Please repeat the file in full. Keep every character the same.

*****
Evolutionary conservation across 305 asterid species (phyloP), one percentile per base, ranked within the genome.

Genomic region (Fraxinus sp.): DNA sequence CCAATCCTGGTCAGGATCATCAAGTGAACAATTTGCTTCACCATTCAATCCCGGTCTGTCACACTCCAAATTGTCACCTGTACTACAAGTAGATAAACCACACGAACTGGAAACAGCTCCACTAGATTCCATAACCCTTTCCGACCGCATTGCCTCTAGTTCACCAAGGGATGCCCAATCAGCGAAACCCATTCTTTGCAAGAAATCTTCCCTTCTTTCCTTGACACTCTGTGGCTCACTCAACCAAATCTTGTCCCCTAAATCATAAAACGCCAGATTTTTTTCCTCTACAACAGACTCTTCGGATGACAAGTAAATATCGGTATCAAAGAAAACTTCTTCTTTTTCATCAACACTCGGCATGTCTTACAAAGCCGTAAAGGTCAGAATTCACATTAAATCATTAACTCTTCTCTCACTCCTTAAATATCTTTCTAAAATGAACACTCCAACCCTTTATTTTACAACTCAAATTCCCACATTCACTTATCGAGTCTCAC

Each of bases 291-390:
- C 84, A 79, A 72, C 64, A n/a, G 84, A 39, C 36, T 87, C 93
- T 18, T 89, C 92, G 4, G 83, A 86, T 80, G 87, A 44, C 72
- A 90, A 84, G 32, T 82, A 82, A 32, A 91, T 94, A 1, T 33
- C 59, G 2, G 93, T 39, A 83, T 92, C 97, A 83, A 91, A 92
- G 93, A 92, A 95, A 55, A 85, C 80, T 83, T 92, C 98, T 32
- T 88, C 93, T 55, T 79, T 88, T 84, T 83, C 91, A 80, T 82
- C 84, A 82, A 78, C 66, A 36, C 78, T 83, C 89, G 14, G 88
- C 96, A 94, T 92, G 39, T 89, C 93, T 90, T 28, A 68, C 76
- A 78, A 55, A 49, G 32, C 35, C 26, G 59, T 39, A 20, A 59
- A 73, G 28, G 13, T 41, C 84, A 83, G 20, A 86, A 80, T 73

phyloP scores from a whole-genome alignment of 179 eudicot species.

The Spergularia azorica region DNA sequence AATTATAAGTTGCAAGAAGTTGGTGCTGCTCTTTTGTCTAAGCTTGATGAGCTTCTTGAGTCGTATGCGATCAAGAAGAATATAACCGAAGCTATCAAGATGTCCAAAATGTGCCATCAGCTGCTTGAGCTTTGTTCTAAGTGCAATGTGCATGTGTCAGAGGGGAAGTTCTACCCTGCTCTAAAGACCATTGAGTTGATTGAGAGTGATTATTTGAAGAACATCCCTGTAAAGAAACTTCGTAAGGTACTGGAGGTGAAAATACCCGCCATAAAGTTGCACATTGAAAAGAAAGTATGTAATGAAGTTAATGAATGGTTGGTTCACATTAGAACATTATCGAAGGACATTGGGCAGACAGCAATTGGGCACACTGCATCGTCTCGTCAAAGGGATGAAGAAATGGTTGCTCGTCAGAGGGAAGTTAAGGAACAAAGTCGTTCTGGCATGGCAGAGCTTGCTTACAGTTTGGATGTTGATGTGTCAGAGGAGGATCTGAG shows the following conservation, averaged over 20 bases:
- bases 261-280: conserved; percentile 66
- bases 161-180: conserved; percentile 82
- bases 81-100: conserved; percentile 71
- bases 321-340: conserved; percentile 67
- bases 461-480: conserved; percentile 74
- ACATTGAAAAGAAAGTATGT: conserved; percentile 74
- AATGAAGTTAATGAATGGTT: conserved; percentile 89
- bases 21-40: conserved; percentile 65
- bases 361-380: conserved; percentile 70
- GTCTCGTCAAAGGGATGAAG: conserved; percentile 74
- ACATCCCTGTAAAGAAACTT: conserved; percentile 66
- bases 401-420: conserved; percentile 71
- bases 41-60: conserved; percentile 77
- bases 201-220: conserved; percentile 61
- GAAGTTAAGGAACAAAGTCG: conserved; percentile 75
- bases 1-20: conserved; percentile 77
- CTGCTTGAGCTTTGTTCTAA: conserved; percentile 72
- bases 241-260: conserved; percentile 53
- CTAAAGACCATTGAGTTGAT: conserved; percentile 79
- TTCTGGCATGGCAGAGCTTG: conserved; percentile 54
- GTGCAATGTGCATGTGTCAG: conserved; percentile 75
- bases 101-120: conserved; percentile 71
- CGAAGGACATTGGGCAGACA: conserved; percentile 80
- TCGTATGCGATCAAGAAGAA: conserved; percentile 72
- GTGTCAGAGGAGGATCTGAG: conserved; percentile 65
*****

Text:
Evolutionary conservation across 305 asterid species (phyloP), one percentile per base, ranked within the genome.

Genomic region (Fraxinus sp.): DNA sequence CCAATCCTGGTCAGGATCATCAAGTGAACAATTTGCTTCACCATTCAATCCCGGTCTGTCACACTCCAAATTGTCACCTGTACTACAAGTAGATAAACCACACGAACTGGAAACAGCTCCACTAGATTCCATAACCCTTTCCGACCGCATTGCCTCTAGTTCACCAAGGGATGCCCAATCAGCGAAACCCATTCTTTGCAAGAAATCTTCCCTTCTTTCCTTGACACTCTGTGGCTCACTCAACCAAATCTTGTCCCCTAAATCATAAAACGCCAGATTTTTTTCCTCTACAACAGACTCTTCGGATGACAAGTAAATATCGGTATCAAAGAAAACTTCTTCTTTTTCATCAACACTCGGCATGTCTTACAAAGCCGTAAAGGTCAGAATTCACATTAAATCATTAACTCTTCTCTCACTCCTTAAATATCTTTCTAAAATGAACACTCCAACCCTTTATTTTACAACTCAAATTCCCACATTCACTTATCGAGTCTCAC

Each of bases 291-390:
- C 84, A 79, A 72, C 64, A n/a, G 84, A 39, C 36, T 87, C 93
- T 18, T 89, C 92, G 4, G 83, A 86, T 80, G 87, A 44, C 72
- A 90, A 84, G 32, T 82, A 82, A 32, A 91, T 94, A 1, T 33
- C 59, G 2, G 93, T 39, A 83, T 92, C 97, A 83, A 91, A 92
- G 93, A 92, A 95, A 55, A 85, C 80, T 83, T 92, C 98, T 32
- T 88, C 93, T 55, T 79, T 88, T 84, T 83, C 91, A 80, T 82
- C 84, A 82, A 78, C 66, A 36, C 78, T 83, C 89, G 14, G 88
- C 96, A 94, T 92, G 39, T 89, C 93, T 90, T 28, A 68, C 76
- A 78, A 55, A 49, G 32, C 35, C 26, G 59, T 39, A 20, A 59
- A 73, G 28, G 13, T 41, C 84, A 83, G 20, A 86, A 80, T 73

phyloP scores from a whole-genome alignment of 179 eudicot species.

The Spergularia azorica region DNA sequence AATTATAAGTTGCAAGAAGTTGGTGCTGCTCTTTTGTCTAAGCTTGATGAGCTTCTTGAGTCGTATGCGATCAAGAAGAATATAACCGAAGCTATCAAGATGTCCAAAATGTGCCATCAGCTGCTTGAGCTTTGTTCTAAGTGCAATGTGCATGTGTCAGAGGGGAAGTTCTACCCTGCTCTAAAGACCATTGAGTTGATTGAGAGTGATTATTTGAAGAACATCCCTGTAAAGAAACTTCGTAAGGTACTGGAGGTGAAAATACCCGCCATAAAGTTGCACATTGAAAAGAAAGTATGTAATGAAGTTAATGAATGGTTGGTTCACATTAGAACATTATCGAAGGACATTGGGCAGACAGCAATTGGGCACACTGCATCGTCTCGTCAAAGGGATGAAGAAATGGTTGCTCGTCAGAGGGAAGTTAAGGAACAAAGTCGTTCTGGCATGGCAGAGCTTGCTTACAGTTTGGATGTTGATGTGTCAGAGGAGGATCTGAG shows the following conservation, averaged over 20 bases:
- bases 261-280: conserved; percentile 66
- bases 161-180: conserved; percentile 82
- bases 81-100: conserved; percentile 71
- bases 321-340: conserved; percentile 67
- bases 461-480: conserved; percentile 74
- ACATTGAAAAGAAAGTATGT: conserved; percentile 74
- AATGAAGTTAATGAATGGTT: conserved; percentile 89
- bases 21-40: conserved; percentile 65
- bases 361-380: conserved; percentile 70
- GTCTCGTCAAAGGGATGAAG: conserved; percentile 74
- ACATCCCTGTAAAGAAACTT: conserved; percentile 66
- bases 401-420: conserved; percentile 71
- bases 41-60: conserved; percentile 77
- bases 201-220: conserved; percentile 61
- GAAGTTAAGGAACAAAGTCG: conserved; percentile 75
- bases 1-20: conserved; percentile 77
- CTGCTTGAGCTTTGTTCTAA: conserved; percentile 72
- bases 241-260: conserved; percentile 53
- CTAAAGACCATTGAGTTGAT: conserved; percentile 79
- TTCTGGCATGGCAGAGCTTG: conserved; percentile 54
- GTGCAATGTGCATGTGTCAG: conserved; percentile 75
- bases 101-120: conserved; percentile 71
- CGAAGGACATTGGGCAGACA: conserved; percentile 80
- TCGTATGCGATCAAGAAGAA: conserved; percentile 72
- GTGTCAGAGGAGGATCTGAG: conserved; percentile 65